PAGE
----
Eliminating Sugar Sweetened Beverages: Policy, Research, Partnerships and Media
Tuesday, November 3, 2015: 8:30 a.m. - 10:00 a.m.
Sugar-sweetened beverages (SSB) are major contributors to poor diet and rising obesity rates. Today, Americans are consuming about 300 more calories a day with almost half of these extra calories coming from SSBs. Consumption of SSBs in children and adolescents has been increasing, with sugary drinks being the largest source of added sugars in the diet of our youth. This session will explore the importance of understanding factors that influence SSB purchasing behavior, and discuss strategies for pursuing healthy beverage policies as a means to create healthier food environments including lessons learned from the successful soda tax campaign in Berkeley, California.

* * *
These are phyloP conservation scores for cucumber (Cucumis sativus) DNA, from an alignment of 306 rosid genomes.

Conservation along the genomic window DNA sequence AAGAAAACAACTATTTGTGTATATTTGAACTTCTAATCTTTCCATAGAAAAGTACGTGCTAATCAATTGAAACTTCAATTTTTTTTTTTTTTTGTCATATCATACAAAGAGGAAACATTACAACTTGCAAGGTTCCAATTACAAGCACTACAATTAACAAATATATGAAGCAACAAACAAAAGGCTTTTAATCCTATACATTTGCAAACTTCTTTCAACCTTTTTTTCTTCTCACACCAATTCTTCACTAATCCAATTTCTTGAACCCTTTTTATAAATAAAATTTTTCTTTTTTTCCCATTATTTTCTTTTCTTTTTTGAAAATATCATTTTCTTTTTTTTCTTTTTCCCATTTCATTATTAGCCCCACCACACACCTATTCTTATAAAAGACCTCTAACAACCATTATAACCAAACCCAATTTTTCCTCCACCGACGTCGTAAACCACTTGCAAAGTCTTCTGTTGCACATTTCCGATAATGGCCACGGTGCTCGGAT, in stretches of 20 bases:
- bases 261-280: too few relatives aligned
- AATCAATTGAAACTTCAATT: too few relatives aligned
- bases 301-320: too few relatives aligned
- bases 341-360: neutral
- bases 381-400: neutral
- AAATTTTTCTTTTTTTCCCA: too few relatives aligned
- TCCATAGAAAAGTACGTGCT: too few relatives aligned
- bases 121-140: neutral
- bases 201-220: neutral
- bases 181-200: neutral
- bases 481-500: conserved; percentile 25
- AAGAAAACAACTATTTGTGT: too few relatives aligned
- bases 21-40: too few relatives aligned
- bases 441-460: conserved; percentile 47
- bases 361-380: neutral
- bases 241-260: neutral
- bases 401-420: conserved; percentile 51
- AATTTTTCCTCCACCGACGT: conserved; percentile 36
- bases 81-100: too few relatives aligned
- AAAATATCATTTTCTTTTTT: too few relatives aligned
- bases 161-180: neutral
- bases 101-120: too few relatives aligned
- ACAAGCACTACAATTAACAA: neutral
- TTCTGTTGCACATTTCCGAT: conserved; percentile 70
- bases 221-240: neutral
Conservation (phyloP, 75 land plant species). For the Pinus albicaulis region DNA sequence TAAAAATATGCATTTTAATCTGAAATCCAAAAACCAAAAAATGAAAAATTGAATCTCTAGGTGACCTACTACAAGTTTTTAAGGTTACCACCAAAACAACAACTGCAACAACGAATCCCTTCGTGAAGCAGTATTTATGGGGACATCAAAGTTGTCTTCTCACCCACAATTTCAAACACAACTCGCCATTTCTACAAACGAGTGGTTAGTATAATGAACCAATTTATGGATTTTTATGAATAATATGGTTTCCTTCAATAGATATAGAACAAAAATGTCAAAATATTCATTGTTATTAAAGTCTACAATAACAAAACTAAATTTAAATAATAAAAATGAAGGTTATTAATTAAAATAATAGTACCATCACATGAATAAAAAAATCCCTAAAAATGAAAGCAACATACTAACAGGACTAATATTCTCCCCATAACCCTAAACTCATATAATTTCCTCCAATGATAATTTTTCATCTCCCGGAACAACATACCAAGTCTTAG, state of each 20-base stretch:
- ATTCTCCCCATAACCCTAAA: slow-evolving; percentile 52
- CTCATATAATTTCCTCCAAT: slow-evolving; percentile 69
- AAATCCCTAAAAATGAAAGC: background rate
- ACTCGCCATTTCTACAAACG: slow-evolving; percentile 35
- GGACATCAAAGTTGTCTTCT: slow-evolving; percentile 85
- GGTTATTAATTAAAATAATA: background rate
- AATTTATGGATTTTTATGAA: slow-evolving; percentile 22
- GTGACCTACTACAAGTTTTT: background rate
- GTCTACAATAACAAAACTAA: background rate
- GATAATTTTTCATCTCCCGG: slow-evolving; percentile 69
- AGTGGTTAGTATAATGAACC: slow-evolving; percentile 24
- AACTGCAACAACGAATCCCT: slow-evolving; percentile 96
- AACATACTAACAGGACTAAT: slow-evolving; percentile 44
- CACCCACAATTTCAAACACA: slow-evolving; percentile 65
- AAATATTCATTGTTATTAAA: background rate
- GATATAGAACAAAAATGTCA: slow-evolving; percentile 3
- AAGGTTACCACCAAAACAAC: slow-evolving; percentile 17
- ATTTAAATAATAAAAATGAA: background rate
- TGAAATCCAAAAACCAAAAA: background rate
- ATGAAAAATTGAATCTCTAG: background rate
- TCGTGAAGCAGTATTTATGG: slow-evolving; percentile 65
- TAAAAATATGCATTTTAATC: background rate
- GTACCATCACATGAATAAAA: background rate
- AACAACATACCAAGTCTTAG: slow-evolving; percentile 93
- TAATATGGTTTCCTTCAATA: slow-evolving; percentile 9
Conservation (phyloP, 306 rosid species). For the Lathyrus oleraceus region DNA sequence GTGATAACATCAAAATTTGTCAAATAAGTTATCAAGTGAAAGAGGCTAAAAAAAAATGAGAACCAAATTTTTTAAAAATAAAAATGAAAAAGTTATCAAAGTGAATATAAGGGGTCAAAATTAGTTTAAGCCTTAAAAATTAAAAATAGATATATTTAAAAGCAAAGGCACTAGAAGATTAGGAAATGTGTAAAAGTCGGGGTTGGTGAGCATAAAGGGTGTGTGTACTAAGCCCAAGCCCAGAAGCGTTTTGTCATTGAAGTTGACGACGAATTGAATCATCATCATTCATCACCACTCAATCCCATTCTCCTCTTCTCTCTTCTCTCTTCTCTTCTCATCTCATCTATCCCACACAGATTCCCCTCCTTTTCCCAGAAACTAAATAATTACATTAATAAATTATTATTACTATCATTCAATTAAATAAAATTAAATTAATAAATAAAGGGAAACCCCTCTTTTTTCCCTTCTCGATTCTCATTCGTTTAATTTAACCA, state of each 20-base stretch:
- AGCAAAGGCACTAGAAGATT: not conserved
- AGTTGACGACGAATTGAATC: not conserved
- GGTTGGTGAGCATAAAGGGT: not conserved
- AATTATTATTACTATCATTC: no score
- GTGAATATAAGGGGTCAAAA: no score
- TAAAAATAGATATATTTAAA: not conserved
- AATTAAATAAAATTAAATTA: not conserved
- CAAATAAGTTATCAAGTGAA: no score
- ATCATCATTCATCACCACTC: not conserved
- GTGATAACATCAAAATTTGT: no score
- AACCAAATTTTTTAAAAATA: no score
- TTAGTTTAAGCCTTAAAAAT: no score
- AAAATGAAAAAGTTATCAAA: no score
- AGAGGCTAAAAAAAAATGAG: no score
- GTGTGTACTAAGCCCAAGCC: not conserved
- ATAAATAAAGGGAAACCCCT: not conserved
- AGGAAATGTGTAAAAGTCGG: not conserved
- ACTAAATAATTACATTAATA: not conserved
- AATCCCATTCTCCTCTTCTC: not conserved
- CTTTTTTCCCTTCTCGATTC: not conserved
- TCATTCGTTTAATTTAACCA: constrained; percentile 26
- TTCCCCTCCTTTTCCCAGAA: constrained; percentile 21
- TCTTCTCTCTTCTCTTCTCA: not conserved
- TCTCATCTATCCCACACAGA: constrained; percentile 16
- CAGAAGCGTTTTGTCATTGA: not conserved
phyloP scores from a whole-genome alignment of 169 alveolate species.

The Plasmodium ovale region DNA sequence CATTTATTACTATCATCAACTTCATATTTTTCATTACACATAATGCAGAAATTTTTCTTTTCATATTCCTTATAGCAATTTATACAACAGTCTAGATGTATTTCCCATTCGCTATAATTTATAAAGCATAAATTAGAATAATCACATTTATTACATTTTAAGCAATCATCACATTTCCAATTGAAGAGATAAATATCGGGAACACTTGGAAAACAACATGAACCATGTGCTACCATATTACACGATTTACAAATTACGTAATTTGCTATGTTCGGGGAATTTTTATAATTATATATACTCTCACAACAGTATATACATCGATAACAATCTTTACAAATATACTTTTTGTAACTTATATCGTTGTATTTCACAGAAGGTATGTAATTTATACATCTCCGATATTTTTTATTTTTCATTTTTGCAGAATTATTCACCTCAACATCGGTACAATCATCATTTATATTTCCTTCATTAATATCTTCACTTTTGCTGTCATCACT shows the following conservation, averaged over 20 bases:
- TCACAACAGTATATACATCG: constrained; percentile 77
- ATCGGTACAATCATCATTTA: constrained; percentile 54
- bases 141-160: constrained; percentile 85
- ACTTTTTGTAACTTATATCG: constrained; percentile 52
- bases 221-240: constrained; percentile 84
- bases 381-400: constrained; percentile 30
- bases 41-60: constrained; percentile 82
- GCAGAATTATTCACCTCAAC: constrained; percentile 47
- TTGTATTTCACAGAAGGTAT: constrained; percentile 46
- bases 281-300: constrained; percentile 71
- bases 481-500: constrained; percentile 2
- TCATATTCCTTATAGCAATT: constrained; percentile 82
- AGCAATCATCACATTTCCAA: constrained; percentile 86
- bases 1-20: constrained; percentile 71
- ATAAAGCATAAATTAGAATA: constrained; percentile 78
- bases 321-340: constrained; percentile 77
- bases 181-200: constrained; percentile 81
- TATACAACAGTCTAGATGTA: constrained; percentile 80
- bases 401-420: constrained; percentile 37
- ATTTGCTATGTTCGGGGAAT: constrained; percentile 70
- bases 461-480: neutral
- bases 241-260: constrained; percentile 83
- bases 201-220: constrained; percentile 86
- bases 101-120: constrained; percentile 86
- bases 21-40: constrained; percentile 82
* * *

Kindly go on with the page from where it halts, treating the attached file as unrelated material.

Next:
Session Objectives: Identify and describe the consumers most likely to purchase SSBs at fast food restaurants. Describe how policy, research, and partnerships contributed to the removal of sugary drink scoreboards in Maine schools. Describe the importance of healthy beverage policies in creating healthier food environments. Discuss strategies for developing effective messages in communities pursuing large-scale policies that target sugary drinks.
See individual abstracts for presenting author's disclosure statement and author's information.
Organized by: Food and Nutrition
Endorsed by: Community Health Planning and Policy Development, APHA-Committee on Women's Rights
Medical (CME), Health Education (CHES), Nursing (CNE), Public Health (CPH)